The Russell 1000 Index finished a volatile quarter down 6.19% with war, inflation and monetary policy all influencing performance. U.S. equities steadily declined in January, prompted by investor concerns about more restrictive central bank policies. The sell-off intensified in February with the Russian invasion of Ukraine which triggered a spike in volatility and a risk off rotation. By early March the combination of extremely bearish investor sentiment and an oversold technical condition provided fuel for a rally into quarter-end which was led by mega cap growth stocks despite a back-up in bond yields.
Soaring commodity prices coupled with a coincident back-up in bond yields and a shift to defensives heavily influenced sector leadership during quarter. Energy, and to a lesser extent materials, dominated sector performance within the broader S&P 500, with both responding to supply-related challenges posed by the war in Ukraine. Financials also outperformed, led by insurance companies, which offset broad-based weakness in banks and capital markets-related industries. Investor confidence turned bearish, which coincided with outperformance of the traditional defensive sectors – Utilities, Consumer staples and Health Care. The Industrials sector also outperformed, bolstered by strength in defense and farm machinery stocks. Unsurprisingly, given the elevated energy and inflation levels, the Consumer Discretionary sector was a significant underperformer during the period. The Communication services sector, which has substantial weights in social media companies, also underperformed by a wide margin as did the Information Technology sector, despite posting a strong rally in the back half of March.
As of March 31, 2022, the portfolio was most overweight Information Technology - software, Industrials - professional services and Health Care - life sciences & tools.
- In Information Technology, MFS continues to favor vertical software businesses, such as Adobe, Intuit, Autodesk and Cadence Design Systems, that they feel do not trade at extreme price/sales multiples. MFS prefers vertical software businesses over horizontal software due to the focused nature of improving and optimizing a product set for one specific industry versus trying to be all things to all people.
- In Industrials - professional services, top overweight remain in data providers such as Verisk Analytics, which provides data analytics for customers in insurance, energy markets and financial services, data analytics firm Clarivate, CoStar Group, which provides commercial real estate information and analytics and credit reporting agencies TransUnion and Equifax. MFS tend to favor this area of the industrials sector given the capital light nature of the business and the high barriers to entry provided by proprietary data.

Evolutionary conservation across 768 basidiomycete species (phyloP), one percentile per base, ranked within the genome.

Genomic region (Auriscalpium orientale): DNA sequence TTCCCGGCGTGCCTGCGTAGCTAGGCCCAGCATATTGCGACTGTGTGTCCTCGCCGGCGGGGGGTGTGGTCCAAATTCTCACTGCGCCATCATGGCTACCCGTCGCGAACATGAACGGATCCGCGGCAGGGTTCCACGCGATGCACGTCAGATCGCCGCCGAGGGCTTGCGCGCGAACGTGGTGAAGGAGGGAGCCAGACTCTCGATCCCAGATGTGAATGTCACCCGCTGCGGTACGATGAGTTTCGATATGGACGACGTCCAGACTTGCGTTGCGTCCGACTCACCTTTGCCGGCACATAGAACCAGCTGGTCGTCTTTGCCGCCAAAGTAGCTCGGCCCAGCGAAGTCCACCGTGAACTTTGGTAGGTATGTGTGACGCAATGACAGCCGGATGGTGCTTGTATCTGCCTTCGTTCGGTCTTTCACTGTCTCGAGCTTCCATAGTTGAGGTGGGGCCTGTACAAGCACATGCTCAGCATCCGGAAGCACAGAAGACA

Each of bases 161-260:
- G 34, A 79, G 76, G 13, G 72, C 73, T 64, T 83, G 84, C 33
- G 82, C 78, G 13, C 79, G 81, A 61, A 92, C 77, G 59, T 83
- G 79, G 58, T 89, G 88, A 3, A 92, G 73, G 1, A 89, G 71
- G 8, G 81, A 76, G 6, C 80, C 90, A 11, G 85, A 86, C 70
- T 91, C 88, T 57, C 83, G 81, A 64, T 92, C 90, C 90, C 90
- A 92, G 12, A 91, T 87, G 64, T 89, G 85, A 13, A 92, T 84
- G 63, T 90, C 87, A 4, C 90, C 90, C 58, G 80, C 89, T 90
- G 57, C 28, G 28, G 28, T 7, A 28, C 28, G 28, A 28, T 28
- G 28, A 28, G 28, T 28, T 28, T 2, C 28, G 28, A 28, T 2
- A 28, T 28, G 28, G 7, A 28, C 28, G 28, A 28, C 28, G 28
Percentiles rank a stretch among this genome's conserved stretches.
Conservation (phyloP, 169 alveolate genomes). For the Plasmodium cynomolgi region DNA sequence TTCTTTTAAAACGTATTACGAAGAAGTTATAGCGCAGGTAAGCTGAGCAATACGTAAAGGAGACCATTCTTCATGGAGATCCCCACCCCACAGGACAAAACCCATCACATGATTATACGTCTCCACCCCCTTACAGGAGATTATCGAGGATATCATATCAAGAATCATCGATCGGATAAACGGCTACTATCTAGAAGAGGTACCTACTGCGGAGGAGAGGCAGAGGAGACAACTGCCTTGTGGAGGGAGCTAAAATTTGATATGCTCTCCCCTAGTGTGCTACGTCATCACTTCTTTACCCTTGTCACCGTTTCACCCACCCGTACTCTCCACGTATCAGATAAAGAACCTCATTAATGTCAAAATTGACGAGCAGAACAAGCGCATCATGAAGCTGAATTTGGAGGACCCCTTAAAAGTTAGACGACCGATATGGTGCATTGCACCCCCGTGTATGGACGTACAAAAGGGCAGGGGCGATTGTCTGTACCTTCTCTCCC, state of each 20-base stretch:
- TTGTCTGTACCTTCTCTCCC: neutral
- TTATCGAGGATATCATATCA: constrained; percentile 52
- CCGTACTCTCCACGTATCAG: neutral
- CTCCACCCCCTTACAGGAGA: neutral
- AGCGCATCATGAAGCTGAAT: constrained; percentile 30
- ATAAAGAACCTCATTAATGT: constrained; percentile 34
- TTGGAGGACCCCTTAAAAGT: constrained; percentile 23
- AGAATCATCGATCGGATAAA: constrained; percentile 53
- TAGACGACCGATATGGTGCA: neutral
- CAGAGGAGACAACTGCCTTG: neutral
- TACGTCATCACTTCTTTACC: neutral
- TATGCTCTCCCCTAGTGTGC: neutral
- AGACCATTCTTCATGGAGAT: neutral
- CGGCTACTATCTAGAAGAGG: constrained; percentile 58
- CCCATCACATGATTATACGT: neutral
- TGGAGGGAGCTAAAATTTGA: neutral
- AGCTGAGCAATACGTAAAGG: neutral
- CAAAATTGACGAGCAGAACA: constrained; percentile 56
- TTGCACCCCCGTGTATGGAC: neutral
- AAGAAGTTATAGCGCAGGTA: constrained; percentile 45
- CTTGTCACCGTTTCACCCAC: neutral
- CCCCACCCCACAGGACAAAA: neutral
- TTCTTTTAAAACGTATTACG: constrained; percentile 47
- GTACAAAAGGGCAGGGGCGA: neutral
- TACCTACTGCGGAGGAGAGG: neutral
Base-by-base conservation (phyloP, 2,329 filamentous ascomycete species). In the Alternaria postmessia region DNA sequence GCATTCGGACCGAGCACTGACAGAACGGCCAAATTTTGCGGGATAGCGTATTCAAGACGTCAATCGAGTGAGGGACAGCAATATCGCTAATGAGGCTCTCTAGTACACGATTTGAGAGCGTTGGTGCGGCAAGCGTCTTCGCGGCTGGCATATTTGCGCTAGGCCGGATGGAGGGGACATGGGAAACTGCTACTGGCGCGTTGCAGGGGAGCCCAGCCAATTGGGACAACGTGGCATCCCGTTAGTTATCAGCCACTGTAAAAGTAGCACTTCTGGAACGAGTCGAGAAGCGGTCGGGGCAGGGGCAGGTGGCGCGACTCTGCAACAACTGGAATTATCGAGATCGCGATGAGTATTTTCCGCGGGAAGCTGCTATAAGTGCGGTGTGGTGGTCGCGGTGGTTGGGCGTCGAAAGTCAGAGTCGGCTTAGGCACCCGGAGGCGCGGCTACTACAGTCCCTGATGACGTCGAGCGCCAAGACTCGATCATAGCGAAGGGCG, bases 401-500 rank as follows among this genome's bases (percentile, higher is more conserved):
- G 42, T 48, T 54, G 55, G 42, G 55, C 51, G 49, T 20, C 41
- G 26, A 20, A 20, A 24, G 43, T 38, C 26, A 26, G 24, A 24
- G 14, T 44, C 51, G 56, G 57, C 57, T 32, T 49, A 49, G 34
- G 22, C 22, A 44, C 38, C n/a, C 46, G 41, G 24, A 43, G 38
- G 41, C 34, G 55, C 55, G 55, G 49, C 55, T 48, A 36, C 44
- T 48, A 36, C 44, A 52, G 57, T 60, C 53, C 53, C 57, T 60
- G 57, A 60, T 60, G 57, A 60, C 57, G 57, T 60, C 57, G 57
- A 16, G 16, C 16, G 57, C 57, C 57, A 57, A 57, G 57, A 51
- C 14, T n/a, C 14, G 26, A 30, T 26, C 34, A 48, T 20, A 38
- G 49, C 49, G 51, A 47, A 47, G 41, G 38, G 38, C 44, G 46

- In Health Care - life sciences & tools, MFS remains positive on names such as Danaher, Thermo Fisher Scientific and clinical research organization ICON. Within Health Care, MFS continues to focus on the potential range of outcomes for the businesses. The conviction in a tighter range of positive outcomes for these names remains high as MFS feel they are well positioned to potentially benefit from accelerated growth in new diagnostic and therapeutic platforms to meet the expanding needs of drug development into a strong therapeutic innovation cycle.
As of March 31, 2022, the portfolio remained most underweight to hardware, storage & peripherals within Information Technology, also to automobiles and specialty retail within Consumer Discretionary. The Fund is underweight to sectors like Financials, Consumer Staples and does not have exposure to Energy and Utilities. The Fund is close to market weight to Consumer discretionary.
- Within Information Technology, MFS remain underweight areas of the sector that require higher capital intensity and that have traditionally been more cyclically exposed to global growth. These areas include industries such as hardware, storage & peripherals, driven by the meaningful underweight to Apple.
- Within Consumer Discretionary, the avoidance of Tesla drives the underweight in automobiles, while not owning big box retailers such as Home Depot and Lowes account for the majority of the underweight in specialty retail.
The Sun Life MFS US Growth Fund underperformed the benchmark Russel 1000 during the quarter. For the quarter, value outperformed growth in the large-, mid- and small-cap spaces.
During Q1, Energy, Utilities and Consumer staples were the best performing sectors, and Communication services, Consumer discretionary and Information technology were the worst-performing. An overweight position to Information Technology and Communication service were leading detractors for the fund during the quarter. Not having exposure to Energy also contributed to underperformance in comparison to the benchmark. An underweight position to Consumer Discretionary contributed to fund performance during the quarter.